41% is approximately how much Santa Fe Mayor David Coss proposes to increase property taxes.
30 is the number of New Mexico counties with average property tax rates higher than Santa Fe’s.
" Nationally, people are looking at the wages being paid to municipal workers and saying, ‘Hey, these people are pretty well off. Why should they increase my property taxes to pay police $75,000 a year?’ or whatever it is."—Greg Ingram, president, Lincoln Institute of Land Policy
Because people pay sales tax a little all the time, they don’t really notice when it changes. Income taxes can fly under the radar because they are taken out of each paycheck. But property taxes, Tax Foundation Staff Economist Mark Robyn tells SFR, are very visible.
Property taxes also are the least-volatile and most-reliable income for municipalities.
“At the beginning of the year, you sit down and say, ‘What’s the value of all the assessed property in Santa Fe?’ and multiply that times a number and get $6 million or whatever it is,” Ingram says. “At the end of the year, you’ll have gotten within 1 percent of $6 million because, if people don’t pay their property taxes, you go out and nail a poster on their front door…your ability to predict property tax revenues is very high.”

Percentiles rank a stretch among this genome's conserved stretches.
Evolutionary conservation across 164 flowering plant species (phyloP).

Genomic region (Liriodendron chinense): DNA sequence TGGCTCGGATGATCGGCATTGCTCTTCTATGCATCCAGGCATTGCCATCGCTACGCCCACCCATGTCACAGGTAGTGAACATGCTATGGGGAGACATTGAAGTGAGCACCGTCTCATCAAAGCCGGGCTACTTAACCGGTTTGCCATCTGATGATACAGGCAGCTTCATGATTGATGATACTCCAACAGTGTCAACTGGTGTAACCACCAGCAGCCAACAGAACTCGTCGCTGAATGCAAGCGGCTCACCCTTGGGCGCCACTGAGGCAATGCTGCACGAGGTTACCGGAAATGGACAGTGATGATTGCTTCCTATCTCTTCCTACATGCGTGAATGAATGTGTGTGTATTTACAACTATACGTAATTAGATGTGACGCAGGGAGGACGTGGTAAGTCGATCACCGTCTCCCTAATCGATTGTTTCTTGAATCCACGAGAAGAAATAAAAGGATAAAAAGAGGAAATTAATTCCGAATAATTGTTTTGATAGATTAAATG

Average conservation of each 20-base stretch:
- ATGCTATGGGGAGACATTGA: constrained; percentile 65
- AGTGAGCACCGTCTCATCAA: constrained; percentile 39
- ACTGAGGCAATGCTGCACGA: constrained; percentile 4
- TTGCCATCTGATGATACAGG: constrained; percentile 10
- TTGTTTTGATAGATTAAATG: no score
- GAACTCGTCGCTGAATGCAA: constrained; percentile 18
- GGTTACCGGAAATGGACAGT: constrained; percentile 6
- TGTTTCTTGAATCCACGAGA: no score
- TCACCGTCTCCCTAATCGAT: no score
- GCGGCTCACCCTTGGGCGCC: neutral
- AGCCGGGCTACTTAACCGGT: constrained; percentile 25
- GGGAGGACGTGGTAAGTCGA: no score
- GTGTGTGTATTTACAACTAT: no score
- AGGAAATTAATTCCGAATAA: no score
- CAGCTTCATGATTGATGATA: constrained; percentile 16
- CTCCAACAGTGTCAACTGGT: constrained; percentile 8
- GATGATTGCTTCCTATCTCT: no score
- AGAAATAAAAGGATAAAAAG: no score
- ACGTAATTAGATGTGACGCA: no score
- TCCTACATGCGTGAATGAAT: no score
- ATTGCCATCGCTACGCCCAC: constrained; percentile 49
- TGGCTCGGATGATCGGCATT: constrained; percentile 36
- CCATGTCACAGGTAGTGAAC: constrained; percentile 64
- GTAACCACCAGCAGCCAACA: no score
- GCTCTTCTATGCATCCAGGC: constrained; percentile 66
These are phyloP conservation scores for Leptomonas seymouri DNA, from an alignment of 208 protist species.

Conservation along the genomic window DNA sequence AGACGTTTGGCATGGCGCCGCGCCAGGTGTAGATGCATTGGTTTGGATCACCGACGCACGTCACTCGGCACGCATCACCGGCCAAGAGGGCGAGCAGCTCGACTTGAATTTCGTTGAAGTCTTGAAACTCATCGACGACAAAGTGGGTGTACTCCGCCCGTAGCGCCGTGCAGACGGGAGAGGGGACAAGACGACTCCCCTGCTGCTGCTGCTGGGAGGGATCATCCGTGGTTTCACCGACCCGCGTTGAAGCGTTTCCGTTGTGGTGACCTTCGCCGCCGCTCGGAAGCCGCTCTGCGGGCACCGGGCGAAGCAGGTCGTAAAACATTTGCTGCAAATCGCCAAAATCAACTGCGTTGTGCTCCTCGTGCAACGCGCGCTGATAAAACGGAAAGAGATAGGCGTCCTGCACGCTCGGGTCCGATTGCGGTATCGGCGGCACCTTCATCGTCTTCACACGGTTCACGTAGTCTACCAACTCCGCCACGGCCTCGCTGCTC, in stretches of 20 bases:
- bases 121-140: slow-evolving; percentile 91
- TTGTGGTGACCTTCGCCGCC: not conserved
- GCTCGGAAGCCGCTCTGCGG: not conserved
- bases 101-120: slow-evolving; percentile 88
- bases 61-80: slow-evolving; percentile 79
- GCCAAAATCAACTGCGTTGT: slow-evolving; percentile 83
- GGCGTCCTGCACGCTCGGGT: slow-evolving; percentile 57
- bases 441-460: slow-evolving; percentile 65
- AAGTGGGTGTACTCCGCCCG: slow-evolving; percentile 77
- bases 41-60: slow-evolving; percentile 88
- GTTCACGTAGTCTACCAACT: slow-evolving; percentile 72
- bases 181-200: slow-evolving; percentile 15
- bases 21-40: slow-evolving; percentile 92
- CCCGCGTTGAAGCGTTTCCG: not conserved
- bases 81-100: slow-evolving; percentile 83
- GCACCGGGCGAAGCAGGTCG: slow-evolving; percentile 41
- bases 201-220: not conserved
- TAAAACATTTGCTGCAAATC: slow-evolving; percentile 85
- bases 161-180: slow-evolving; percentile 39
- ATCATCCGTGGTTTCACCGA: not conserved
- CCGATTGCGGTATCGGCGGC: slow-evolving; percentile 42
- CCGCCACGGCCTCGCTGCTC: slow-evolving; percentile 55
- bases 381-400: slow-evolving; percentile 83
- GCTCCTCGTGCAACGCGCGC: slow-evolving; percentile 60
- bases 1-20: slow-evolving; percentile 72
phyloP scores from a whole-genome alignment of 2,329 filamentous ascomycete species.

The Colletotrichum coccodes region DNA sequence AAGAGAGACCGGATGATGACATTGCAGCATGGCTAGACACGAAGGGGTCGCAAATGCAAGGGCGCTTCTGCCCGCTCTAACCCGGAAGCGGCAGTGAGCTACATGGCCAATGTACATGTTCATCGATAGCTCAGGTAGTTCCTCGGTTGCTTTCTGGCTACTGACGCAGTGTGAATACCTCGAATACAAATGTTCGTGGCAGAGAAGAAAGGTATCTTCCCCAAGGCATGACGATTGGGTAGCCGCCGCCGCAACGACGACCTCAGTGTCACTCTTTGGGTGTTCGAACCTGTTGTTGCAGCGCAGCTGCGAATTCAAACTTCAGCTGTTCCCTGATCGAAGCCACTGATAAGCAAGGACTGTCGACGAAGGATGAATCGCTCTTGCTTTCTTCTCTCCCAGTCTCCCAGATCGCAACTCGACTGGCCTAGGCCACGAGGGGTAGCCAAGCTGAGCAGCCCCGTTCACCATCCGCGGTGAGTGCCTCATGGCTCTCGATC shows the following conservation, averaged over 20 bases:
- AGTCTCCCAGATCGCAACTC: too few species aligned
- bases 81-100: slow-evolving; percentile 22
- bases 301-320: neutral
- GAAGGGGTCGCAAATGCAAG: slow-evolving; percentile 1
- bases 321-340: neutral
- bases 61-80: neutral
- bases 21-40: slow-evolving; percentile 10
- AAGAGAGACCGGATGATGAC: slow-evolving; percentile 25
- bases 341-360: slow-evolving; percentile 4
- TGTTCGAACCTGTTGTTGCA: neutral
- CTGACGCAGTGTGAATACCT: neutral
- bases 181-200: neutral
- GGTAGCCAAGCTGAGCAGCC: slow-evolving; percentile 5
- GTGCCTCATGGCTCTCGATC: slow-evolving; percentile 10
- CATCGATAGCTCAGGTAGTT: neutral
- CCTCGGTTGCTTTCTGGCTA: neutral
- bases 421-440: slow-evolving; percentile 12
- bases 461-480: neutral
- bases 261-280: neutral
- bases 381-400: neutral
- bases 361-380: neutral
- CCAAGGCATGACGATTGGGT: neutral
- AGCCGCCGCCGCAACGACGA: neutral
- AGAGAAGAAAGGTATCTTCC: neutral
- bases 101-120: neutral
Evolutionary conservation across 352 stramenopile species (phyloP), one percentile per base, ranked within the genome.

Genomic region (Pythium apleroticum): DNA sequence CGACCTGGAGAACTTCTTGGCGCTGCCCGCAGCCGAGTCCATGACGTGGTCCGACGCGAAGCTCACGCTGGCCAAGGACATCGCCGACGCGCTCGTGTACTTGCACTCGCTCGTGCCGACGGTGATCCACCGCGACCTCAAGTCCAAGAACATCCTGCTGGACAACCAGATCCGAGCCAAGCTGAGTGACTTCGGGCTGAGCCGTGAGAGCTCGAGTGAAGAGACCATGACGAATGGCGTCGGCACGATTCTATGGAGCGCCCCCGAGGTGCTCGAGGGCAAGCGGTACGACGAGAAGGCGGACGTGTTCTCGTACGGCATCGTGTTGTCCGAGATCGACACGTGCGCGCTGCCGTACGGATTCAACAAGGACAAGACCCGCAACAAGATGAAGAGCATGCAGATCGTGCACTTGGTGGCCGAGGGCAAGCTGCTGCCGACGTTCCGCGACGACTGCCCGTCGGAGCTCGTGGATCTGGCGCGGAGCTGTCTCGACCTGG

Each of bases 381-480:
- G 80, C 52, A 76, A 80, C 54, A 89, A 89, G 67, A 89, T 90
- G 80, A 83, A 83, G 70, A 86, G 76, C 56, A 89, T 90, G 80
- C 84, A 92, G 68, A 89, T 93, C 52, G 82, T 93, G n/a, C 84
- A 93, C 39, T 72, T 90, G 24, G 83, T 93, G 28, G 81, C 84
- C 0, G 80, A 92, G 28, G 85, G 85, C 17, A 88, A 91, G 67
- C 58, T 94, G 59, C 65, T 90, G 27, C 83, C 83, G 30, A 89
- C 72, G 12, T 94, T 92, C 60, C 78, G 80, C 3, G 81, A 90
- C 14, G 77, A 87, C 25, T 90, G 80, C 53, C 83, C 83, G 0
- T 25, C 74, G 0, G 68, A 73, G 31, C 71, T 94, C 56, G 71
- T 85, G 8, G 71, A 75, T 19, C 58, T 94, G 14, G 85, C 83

Robyn says a jurisdiction’s existing property tax rate often affects homeowners’ acceptance of the measure.
“If they’re not already fed up with the property tax and they recognize [the municipality] is truly needing more revenue, they may be more willing to pay,” he says. “In New Jersey, people really hate the property tax, and they think it’s messed up and way too high.”
Homeowners’ satisfaction with services also is an important component.
Cutting staff or salaries is the main alternative city governments have to raising taxes. In addition to raising property taxes to help plug Santa Fe’s $8 million budget shortfall, Coss also is proposing cutting some employee benefits.
International Association of Assessing Officers Director of Publications and Marketing Chris Bennett tells SFR that, nationally, local governments’ approaches to budget shortfalls are “a complete mix” of tax-raising and expense-cutting measures.
City Councilor Matthew Ortiz was not one of the four City Council members who co-sponsored Coss’ resolution. Ortiz plans to introduce an alternative plan at the next city Finance Committee meeting.
“[Coss] is just basically asking the public to fund the shortfall that’s been created without requiring any cuts to 80 percent of our personnel costs,” Ortiz says. “That to me is unacceptable.”